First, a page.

Hyderabad’s parks come alive to the sound of classical music



Entitled Shubhodayam- Music Unlock series, the initiative was launched by Tatvaa Arts

At 6 a.m., a gentle breeze swept over Dr GS Melkote Park in Narayanaguda. Six volunteers work on a makeshift stage: unfolding a dhurrie, setting up microphones and multi-speakers.

Hyderabad's parks come alive to the sound of classical music

A motley crowd gathers, from yoga enthusiasts to the elderly strolling. Soon the park turns into a concert hall as violinist Bhatti Pavan Singh accompanied by M Chandrakant on ghatam and Krishna Sravan on mridangam begin to perform.

Entitled Shubhodayam, the recital continues for an hour, with walkers enjoying listening to the “Sri Mahaganapathim” kriti as they walk, and yoga enthusiasts perfecting the Adho Mukha svanasana with “Brochevaarevaru ra” playing in the background. .

It has been over 10 months since the Shubhodayam-Music Unlock series was launched. Akhilesh Washikar (Managing Partner) and Tabla Artist Gajendra Shewalkar (Co-Founder and Personality Son of Bhaskar Shewalkar Theater) of City-based Tatvaa Arts are the organizers of this outdoor musical experience.

Hyderabad's parks come alive to the sound of classical music

The initiative was born from fatigue on the screen. “In 2020, we organized around 300 virtual shows, but nothing came close to a live performance,” Akhilesh explains. In January of this year, when the number of COVID-19 cases declined, Akhilesh – who attended the SPICMACAY morning concerts at the public gardens and Gudi Sambaraalu’s performances at Indira Park – met with members of the Association of walkers at Melkote Park.

“They just asked us for the launch date; their encouragement gave the initiative a good start, ”Akhilesh said, acknowledging the support of members Pritesh Patil and Prashant Sardeshmukh and the volunteers who start their day at 4 am on concert days.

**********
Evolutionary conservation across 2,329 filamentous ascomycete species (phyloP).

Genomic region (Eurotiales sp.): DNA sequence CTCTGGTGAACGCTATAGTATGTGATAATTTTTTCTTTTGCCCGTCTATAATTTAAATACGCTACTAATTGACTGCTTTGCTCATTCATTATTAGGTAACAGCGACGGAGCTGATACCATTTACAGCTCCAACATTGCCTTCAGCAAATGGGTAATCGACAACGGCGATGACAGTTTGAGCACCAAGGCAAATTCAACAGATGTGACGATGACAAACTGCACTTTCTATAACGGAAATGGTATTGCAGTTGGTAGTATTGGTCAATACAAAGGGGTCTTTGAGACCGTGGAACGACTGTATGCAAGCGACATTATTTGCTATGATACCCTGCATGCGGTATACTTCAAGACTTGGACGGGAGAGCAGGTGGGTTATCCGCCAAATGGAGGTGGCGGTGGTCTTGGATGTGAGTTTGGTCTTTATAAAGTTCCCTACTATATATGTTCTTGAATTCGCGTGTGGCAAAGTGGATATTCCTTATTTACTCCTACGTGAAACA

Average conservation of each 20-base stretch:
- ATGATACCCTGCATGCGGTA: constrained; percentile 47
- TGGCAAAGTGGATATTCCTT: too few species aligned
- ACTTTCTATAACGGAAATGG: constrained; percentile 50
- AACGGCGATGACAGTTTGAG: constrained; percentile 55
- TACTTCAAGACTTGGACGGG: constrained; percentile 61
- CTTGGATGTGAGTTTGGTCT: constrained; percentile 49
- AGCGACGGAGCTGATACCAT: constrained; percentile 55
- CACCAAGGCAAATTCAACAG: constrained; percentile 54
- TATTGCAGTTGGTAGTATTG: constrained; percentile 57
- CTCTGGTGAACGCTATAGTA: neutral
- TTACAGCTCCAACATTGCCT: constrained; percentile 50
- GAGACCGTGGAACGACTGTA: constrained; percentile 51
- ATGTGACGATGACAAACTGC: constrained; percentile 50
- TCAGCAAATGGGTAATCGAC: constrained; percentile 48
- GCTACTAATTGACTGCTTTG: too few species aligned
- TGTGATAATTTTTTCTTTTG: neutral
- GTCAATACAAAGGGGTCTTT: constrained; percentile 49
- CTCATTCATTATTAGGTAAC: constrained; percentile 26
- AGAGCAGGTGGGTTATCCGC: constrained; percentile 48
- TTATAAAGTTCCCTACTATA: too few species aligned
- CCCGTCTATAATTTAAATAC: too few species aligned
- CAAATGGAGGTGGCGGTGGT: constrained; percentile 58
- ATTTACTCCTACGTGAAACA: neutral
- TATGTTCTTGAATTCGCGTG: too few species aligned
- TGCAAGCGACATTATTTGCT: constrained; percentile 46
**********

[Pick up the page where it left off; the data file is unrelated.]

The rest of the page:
The first concert on January 24 was a flute recital by ENT specialist Dr Ramakanth Katti, accompanied by Vijay Kumar Panchal on tabla and Ramu Vedma on flute. “The speakers and microphone setup cover the radius of the park and we make sure not to disturb people outside,” Akhilesh explains.

This simple idea of ​​playing music in a natural setting in order to spread the music and connect with classical music has found an echo.

With two or three instrumental concerts per month, Tatvaa organized 18. These took place at Dr GS Melkote Park, Botanical Garden (Kondapur), Krishna Kanth Park (Yousufguda) and Indira Park, with musicians based in Hyderabad, as well as Jal Tarang artist Milind Tulankar from Maharashtra.

Hyderabad's parks come alive to the sound of classical music

Milind shares that such park recitals are common in Maharashtra. He says people enjoy music more in a natural environment than in an auditorium: “In an outdoor setting, the body responds positively to music.

Violinist Pavan Singh adds: “We usually play in front of an informed audience in auditoriums. In these parks we can reach those who do not know classical music but appreciate the experience.

Music lover Dr Madhusudhan Joshi jokes that he goes to parks to walk and listen to music; the 67-year-old has attended eight outdoor concerts so far.

“Some of us don’t know all the classical instruments. We are discovering new sounds and these recitals give artists the opportunity to perform in our places, ”he says.

With plans to put on 52 concerts in 52 weeks, Akhilesh says, “Music relaxes and rejuvenates. It is a unique experience for visitors, who can listen to lively music while breathing in the fresh air.

Those interested can contact the organizers at: 99497 00611



Leave A Reply